Consumer trust is critical given the importance of data to prosperity over the coming decades. Chris Calabrese, Senior Director, Privacy and Data Policy, Microsoft, outlined how data can be used to solve many of society’s problems, stimulate economic growth and address major global challenges such as climate change and pandemics. Data is a valuable resource as it can be leveraged to benefit many different people, business and causes simultaneously, he said, citing the example of satellite footage which can be used to predict weather, measure transport flow, help rebuild after natural disaster, assist in urban planning or monitor climate change. But privacy and civil rights must be protected in the way in which data is used, he added: “If we are to flourish as a society, we have to invest in both technology and in legal rules to allow us to use data in a trustworthy way.”
For Danielle Jacobs, CEO, Belgian Association of CIOs and digital technology leaders (Beltug), data is crucial for the business community – and data privacy and security are pressing concerns. Issues include where the data is, who has access to what information, whether data is used for new commercial services or for public good, and who has control over the increasingly large amounts of data stored in the cloud. Trust can be established by ensuring relevant legislation – and regulatory guidelines to implement the legislation clearly and with confidence.
New regulatory challenges
“Where regulators were once seen as market overseers, gatekeepers and arbiters, the ‘new generation’ of regulator are facilitators”, explained Maddens. The ICT sector is fast-moving, calling for equally swift regulatory responses. We have a unique opportunity to rethink and reshape policy principles and regulatory best practices to guide and stimulate post pandemic growth as ICT regulators and policy makers are now the master builders of digital transformation.
Regulators face new challenges in the digital area, explained Cambodia’s Thong. Lack of access to affordable broadband and digital literacy can be addressed through implementation of universal service funds and facilitating infrastructure sharing. Traditional competition frameworks, however, are no longer effective where digital providers are often large, international companies working across borders. National regulators, especially those in smaller states, cannot impose effective measures alone.
Further challenges include consumer issues from personal data, and the convergence of sectors in the digital economy, so that tech sector experts are confronted with the need to understand new industries before they can regulate them.
Nicolás Silva Cortés, Commissioner, Communications Regulatory Commission (CRC), Colombia, agreed that the historical role of regulating investment, quality of service, consumer protection and market competition must now be extended to incorporate new, innovative topics driving industry growth.
“We believe it is important to design regulatory strategies as a real tool for innovation to close the connectivity gap and build a comprehensive digital society,” he said. Regulators should promote innovation in the market as the industry continues to evolve, adopting new tools to facilitate the relationship between operators, users and government. “We as regulators must promote actions to simplify regulatory frameworks and make it easier for all different agents,” he continued, especially in the face of new challenges such as data protection and digital identity.
Imedadze highlighted how the pandemic has shown the need to address the digital skills gap across the sector to enable national economic development. It is important to create a transparent, equitable regulatory framework with harmonized legislation that is understandable and attractive for investors; to empower SMEs through formal and legal instruments as the engine of economic growth and provide them with knowledge on how to engage in the economy; and to increase digital literacy for different age groups to bring a better understanding and ability to benefit economically from broadband and digital infrastructure, she explained.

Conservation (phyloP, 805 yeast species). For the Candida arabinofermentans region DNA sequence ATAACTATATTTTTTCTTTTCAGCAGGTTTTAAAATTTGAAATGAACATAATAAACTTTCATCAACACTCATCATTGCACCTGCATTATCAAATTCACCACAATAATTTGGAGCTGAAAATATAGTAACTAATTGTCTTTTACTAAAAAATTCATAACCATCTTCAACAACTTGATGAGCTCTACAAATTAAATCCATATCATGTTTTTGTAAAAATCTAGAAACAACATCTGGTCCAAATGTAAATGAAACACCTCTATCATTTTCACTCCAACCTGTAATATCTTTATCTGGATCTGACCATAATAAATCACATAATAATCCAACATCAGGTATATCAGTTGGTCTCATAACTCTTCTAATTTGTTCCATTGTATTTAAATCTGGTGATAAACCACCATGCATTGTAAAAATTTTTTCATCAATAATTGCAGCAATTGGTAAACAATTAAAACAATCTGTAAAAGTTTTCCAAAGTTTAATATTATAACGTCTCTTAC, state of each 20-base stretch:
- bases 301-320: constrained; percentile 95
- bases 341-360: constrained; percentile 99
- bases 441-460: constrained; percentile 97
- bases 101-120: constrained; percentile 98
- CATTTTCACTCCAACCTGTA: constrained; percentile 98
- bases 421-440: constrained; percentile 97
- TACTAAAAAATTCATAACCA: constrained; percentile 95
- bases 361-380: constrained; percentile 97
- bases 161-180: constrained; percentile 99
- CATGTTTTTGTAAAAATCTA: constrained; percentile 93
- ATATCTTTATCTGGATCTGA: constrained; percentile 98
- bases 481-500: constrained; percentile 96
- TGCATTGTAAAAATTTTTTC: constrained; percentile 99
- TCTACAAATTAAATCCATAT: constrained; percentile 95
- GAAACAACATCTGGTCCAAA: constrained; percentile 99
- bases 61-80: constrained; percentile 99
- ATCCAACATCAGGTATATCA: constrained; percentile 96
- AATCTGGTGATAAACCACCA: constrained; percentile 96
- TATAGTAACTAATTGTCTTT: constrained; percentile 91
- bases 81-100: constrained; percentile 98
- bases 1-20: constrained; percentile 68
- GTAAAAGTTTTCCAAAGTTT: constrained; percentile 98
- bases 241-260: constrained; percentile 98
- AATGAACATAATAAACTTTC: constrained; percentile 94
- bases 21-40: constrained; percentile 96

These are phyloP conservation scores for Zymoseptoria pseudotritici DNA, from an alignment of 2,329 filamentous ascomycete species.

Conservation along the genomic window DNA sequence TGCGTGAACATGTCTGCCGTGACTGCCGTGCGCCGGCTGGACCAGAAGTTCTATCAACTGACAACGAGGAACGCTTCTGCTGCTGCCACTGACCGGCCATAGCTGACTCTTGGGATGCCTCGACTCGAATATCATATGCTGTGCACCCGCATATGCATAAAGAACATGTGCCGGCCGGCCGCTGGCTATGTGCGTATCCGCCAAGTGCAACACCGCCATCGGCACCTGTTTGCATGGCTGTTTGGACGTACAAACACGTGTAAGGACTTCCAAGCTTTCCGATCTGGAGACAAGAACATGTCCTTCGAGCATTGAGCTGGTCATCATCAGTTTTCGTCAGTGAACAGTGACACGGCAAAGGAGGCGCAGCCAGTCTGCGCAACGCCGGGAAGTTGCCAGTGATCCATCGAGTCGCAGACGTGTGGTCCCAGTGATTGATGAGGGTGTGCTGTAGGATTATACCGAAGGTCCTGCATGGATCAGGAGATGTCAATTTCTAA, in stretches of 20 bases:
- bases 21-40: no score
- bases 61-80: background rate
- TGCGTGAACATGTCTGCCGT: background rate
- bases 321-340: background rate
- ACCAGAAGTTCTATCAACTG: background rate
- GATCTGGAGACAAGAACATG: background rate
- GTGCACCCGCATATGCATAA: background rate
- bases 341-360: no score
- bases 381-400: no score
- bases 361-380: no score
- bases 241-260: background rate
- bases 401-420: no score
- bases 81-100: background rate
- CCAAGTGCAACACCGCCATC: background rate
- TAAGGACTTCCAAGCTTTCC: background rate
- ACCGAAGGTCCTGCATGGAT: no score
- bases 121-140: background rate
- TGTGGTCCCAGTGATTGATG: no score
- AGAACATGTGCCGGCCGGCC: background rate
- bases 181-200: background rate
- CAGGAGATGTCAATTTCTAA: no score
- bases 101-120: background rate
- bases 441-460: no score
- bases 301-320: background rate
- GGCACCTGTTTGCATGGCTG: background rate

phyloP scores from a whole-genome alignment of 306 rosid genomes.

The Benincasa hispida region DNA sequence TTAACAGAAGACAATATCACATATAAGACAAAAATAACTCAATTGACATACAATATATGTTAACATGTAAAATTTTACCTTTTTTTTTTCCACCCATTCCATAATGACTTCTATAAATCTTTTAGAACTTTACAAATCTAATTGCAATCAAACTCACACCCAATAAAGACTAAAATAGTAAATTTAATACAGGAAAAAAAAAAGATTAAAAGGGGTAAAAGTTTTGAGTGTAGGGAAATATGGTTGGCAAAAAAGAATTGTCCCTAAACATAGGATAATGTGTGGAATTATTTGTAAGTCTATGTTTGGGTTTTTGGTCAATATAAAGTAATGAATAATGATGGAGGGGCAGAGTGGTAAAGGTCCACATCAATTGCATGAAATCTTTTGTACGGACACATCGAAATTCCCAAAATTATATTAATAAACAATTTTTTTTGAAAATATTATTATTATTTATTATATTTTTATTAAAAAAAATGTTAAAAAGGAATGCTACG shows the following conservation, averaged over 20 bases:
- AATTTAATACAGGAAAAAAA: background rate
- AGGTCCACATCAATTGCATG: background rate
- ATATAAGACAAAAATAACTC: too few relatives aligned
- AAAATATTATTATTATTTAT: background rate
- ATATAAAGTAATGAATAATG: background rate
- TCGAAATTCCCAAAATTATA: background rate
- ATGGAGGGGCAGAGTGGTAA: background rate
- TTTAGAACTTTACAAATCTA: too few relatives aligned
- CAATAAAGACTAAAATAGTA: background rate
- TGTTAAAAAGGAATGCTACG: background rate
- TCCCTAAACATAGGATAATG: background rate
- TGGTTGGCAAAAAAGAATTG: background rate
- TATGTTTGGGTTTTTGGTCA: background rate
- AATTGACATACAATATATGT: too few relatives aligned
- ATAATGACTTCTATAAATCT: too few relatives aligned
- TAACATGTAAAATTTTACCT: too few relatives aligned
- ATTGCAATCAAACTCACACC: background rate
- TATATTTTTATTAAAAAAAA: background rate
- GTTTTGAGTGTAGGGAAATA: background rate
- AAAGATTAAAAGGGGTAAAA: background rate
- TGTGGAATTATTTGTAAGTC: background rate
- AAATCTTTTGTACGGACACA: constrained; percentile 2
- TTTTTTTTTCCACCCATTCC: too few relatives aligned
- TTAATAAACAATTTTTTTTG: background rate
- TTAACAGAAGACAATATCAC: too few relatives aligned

These regulatory initiatives will support overall growth from all stakeholders at local, regional and national levels, enabling the state to be better equipped with digital skills for the future. A new model of regulator, acting as enabler or facilitator and incentivizing capacity building and education throughout the sector, is important, she added.
De Regt echoed the need to harmonize regulatory frameworks, explaining that in Europe “we are moving away from the clear-cut concept of regulation based on competition law” towards a regulatory toolbox with softer pieces of legislation including recommendations and best practices. This will enable policy makers to focus on geopolitical elements and societal needs to meet the goals of full connectivity, sustainability and cyber security. There is also a strong emphasis on digital skills and ethical values, whilst reaping the fruits of the data economy. It is both interesting and challenging to see these elements coming together in the digital future.
Calabrese reminded panellists that, contrary to an oft-repeated maxim, data is not like oil. It is a resource which can be used and reused, a powerful renewable resource. Harmonization of data regulation is a challenge, building different privacy laws in different parts of the world to reflect different cultural definitions of privacy. It is important to support harmonized legal regimes, grant customers control over their own data and demonstrate trustworthiness with regulatory tools and supporting legislation. He added: “If people really believe their data is well protected, we will create an environment and ecosystem where data can be used for the benefit of all of society.”
Jacobs urged regulators to consider business and professional users as well as individual consumers. The biggest barriers businesses face in implementing digital strategies include cybersecurity, harmonizing cross border regulations to address cross border data flow, and regulating cloud providers so that businesses have a choice and are not locked into a given solution, software or company. “Regulators and policy makers are more important than ever, and are now seen as fostering faster innovation,” as with workable regulations, sandboxes, best practices and guidelines, digital innovation can take off, she said.